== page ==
Slow Days for Healing

 GLS, 2004

GLS, 2004

I’m sitting at home on my couch nursing a cold with a mug of tea and I have had to concede that today is just going to be a slow day. I am grateful that it can be; I have woken up with a similar fevery-cold on days when I had to be very much ‘on’ –in front of a large group of people for three days in a row, and so I am especially grateful that I don’t have to rally today. I can take it easy, stay in jammies, and let myself get better.

Physical ailments make it obvious when you need to slow down. Yes, there are times that you have to push through, but we mostly feel okay acknowledging when we are physically ill and need to take a break: even if it is only for the sake of others—so we don’t make them sick. And I know that when I am able to slow down, I get better faster—and the cold doesn’t turn into a sinus infection.

Healing from trauma or any psychological wound is much trickier. It is so much harder to see when you need to take a slow day. You are so used to struggling with it because the emotional ‘fever’ can feel so chronic that its hard to know what constitutes enough ‘need’ to stop, take a break, slow down.

There’s no manual for this. No emotional thermometer that can read your ‘temperature’ from the outside. You can create a 1-10 scale—where 1 is miserable, need to stay in bed and 10 is outstanding I feel great! Let’s go! But you need to understand, actually everybody needs to understand, that that scale only applies to you. Only you know when you start sinking below 5, or approaching it. Only you know what is too much. No one else can know that for you and it doesn’t matter whether your 5 is the same as anyone else’s. This is the big trap everyone gets in to with healing: I shouldn’t need the help, I can make it through, No one else needs this…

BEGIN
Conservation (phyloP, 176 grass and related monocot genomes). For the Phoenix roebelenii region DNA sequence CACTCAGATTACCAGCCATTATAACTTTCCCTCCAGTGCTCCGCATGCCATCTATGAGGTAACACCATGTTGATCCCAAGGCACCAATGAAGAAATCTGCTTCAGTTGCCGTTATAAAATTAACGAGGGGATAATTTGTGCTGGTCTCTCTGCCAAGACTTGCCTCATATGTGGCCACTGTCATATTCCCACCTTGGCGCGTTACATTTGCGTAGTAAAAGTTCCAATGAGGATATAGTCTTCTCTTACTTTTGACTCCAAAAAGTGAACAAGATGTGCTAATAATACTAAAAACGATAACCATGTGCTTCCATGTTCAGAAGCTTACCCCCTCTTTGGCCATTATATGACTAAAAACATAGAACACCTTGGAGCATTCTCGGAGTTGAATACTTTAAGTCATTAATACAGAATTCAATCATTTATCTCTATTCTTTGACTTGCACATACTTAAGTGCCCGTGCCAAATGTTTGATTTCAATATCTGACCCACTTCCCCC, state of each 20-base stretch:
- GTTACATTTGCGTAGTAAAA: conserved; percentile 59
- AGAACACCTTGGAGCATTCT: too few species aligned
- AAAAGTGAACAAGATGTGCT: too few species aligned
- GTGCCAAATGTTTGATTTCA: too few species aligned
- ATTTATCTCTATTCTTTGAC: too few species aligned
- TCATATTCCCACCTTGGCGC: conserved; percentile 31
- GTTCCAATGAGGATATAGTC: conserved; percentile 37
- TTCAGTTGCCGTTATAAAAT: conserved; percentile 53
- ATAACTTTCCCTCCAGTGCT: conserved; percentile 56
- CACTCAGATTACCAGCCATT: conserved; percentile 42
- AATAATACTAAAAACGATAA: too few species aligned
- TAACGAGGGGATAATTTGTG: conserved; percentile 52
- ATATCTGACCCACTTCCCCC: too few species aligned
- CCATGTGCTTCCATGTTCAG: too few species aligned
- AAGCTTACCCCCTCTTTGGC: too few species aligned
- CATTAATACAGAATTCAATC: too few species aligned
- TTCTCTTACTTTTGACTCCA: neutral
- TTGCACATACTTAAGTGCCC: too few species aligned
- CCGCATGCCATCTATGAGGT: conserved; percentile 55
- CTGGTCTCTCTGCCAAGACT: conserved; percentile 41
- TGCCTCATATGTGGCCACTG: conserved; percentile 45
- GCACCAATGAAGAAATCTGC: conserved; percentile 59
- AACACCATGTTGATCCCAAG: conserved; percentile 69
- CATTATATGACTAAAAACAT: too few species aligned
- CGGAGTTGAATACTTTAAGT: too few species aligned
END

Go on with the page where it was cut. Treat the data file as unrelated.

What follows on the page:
I confess that there were days that I told people I was sick when I needed a slow day, a healing from trauma day.  If we lived in a culture where people understood the need for such days, I might have been more forthcoming, but we don’t. So I told them my need for a slow day in a language they would understand—I have the flu, I have a fever, I threw up. These are understandable problems for which you are allowed space. And that is the most important part. A slow day gives you the space to heal. It gives you rest in any way that you need it: sleep, rest, old movies, walks in the woods, books, whatever. Rest. Mend. Repair.

I am talking days here. A day here. A day there. Maybe a few strung together. Truthfully, as a society, we are still lousy at slow days for physical illness and there is still a Rambo culture of never calling in sick. But there is an even more desperate need for slow days for psychological healing. They serve such an important purpose, they allow the healing to happen faster and allow you to replenish your resources. Slow days give you a break from having to perform when you are really not up for it—they respect other’s ability to carry on without us. We all need to pay attention to when we need slow days, and we can all do a better job of supporting others to take them. Remember…healing is brave, healing is badass. So, slow days are badass. So there. 

© Gretchen L. Schmelzer, PhD 2014